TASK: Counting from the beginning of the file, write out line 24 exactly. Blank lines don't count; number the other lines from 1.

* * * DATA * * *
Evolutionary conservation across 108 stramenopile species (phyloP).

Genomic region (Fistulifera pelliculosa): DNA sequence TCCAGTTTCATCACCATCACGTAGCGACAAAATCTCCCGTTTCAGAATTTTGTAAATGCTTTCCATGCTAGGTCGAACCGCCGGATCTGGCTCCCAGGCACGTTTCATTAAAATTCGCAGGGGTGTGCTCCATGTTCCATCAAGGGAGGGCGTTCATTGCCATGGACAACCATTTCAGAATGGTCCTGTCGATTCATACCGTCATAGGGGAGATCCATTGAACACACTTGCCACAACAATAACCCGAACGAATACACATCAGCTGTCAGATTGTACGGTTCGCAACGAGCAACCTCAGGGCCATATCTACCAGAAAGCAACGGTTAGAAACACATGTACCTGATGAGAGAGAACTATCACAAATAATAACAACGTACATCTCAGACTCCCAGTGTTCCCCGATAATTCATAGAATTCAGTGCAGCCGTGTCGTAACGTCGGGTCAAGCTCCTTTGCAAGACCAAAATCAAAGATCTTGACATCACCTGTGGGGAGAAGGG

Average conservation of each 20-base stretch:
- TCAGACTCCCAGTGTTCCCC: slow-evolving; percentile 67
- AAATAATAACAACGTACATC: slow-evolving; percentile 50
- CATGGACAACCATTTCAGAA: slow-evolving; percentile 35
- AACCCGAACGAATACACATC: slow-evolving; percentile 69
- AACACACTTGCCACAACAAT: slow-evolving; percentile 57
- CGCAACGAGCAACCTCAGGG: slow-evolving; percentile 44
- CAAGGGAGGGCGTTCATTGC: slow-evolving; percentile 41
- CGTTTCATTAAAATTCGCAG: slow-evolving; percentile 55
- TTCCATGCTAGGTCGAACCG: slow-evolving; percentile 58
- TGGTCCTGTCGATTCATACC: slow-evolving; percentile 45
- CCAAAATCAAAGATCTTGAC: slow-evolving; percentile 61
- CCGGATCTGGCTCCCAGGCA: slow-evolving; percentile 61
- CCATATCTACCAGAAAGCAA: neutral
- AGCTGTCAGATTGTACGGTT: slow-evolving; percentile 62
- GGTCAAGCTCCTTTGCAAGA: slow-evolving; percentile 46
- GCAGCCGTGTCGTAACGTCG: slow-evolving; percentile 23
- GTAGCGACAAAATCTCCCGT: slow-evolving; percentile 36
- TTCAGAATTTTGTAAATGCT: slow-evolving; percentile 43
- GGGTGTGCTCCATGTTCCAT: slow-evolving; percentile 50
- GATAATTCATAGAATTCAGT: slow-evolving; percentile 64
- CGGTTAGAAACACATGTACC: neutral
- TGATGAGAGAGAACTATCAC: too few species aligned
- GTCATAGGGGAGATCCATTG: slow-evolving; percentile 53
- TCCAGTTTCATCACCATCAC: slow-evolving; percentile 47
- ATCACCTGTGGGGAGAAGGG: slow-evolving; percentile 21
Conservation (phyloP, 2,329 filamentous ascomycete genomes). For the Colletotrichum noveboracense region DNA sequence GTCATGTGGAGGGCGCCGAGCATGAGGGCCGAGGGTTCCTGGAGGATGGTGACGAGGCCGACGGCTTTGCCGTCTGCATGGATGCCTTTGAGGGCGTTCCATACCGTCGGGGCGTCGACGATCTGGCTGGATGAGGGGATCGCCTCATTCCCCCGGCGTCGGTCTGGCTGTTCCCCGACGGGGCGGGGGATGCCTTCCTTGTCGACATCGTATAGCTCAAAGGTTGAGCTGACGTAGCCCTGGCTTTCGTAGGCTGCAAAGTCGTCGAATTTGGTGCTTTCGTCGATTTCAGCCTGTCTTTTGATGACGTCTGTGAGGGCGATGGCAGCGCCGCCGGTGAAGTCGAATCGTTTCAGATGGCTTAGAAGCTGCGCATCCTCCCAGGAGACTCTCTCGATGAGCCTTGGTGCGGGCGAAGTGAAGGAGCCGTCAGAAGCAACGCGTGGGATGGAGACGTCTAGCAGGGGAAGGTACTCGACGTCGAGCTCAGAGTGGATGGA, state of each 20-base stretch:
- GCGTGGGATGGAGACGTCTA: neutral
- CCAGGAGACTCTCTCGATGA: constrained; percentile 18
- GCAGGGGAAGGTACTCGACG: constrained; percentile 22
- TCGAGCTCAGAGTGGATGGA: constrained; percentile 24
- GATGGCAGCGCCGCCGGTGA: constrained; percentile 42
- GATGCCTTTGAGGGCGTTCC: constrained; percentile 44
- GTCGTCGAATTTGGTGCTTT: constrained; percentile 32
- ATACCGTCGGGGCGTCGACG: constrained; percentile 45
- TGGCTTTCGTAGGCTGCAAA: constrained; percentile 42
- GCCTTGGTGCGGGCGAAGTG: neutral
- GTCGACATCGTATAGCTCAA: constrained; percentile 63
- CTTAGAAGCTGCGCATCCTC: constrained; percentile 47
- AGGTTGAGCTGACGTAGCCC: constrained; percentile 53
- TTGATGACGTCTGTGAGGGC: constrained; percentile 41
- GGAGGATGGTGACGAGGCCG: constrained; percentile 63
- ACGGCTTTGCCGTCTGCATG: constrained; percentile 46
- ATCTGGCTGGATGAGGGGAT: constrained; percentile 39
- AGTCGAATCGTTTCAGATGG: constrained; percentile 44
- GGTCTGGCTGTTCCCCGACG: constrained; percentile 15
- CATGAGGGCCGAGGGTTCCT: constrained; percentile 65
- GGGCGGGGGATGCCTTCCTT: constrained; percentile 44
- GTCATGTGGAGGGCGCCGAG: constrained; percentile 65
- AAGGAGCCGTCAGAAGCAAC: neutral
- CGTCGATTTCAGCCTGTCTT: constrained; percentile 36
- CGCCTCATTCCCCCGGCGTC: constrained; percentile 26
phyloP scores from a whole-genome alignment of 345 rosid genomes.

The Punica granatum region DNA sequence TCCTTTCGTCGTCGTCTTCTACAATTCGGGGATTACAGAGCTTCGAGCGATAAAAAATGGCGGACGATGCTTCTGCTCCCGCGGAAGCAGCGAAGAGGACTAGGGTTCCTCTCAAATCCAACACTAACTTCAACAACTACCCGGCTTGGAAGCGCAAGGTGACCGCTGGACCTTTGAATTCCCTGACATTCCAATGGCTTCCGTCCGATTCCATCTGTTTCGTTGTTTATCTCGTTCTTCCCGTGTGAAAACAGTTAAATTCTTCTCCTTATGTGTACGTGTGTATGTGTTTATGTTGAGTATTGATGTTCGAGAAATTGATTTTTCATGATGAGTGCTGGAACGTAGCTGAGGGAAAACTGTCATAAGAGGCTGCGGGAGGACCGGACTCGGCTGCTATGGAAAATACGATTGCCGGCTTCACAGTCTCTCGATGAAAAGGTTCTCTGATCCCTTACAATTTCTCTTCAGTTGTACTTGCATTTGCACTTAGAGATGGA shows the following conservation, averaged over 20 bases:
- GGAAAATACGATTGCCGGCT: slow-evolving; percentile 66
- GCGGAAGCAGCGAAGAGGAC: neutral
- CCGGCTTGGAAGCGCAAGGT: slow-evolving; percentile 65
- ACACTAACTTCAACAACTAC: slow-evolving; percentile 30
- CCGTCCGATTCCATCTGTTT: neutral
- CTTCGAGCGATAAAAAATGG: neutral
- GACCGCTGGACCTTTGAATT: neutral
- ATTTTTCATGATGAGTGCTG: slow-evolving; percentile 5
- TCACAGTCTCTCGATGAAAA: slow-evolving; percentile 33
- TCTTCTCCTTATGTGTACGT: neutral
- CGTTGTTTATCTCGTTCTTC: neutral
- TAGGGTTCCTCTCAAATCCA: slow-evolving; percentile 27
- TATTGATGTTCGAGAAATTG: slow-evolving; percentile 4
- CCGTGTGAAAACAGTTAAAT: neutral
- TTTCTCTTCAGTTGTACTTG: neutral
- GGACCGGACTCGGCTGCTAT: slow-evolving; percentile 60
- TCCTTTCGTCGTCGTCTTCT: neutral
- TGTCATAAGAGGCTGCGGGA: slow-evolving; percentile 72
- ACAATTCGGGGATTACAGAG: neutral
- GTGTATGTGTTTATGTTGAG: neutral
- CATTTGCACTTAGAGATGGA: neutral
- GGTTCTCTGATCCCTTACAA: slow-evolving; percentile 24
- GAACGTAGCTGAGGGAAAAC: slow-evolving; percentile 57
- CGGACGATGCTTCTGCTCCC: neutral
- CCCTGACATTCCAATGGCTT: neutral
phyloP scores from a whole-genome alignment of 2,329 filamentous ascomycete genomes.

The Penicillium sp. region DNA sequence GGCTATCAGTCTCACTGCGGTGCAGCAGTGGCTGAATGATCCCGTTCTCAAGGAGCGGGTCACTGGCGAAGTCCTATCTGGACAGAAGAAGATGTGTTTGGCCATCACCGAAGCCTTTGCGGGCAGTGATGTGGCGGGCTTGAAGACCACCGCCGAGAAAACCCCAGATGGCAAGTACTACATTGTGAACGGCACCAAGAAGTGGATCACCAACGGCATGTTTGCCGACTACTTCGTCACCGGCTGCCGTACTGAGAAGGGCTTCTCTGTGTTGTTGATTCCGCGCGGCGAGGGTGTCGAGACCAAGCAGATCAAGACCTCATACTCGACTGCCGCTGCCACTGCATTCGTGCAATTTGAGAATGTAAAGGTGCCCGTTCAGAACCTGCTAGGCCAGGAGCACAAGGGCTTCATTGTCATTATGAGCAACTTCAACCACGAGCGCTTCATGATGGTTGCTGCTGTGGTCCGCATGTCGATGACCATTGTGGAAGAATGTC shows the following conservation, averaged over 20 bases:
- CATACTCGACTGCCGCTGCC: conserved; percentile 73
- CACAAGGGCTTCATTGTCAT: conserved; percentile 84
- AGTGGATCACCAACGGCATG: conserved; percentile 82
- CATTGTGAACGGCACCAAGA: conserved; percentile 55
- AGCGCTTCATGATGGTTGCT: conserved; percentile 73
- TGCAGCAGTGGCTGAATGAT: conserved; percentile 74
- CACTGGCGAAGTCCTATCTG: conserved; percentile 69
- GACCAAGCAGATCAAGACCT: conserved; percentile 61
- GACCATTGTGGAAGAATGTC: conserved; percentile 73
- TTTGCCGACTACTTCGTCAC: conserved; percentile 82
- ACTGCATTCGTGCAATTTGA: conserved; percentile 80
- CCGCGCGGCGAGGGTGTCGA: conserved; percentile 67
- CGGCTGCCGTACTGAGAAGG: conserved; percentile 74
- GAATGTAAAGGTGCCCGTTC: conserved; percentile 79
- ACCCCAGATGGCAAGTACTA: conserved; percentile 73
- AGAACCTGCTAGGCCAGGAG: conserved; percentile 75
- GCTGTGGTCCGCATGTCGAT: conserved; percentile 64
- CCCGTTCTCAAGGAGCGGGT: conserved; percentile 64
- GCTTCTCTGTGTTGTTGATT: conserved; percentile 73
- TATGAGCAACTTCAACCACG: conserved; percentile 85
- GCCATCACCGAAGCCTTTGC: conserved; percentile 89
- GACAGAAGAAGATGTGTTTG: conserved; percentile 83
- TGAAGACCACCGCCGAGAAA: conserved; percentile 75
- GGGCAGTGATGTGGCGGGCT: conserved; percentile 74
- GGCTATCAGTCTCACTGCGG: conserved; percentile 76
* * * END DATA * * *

- CGGTTAGAAACACATGTACC: neutral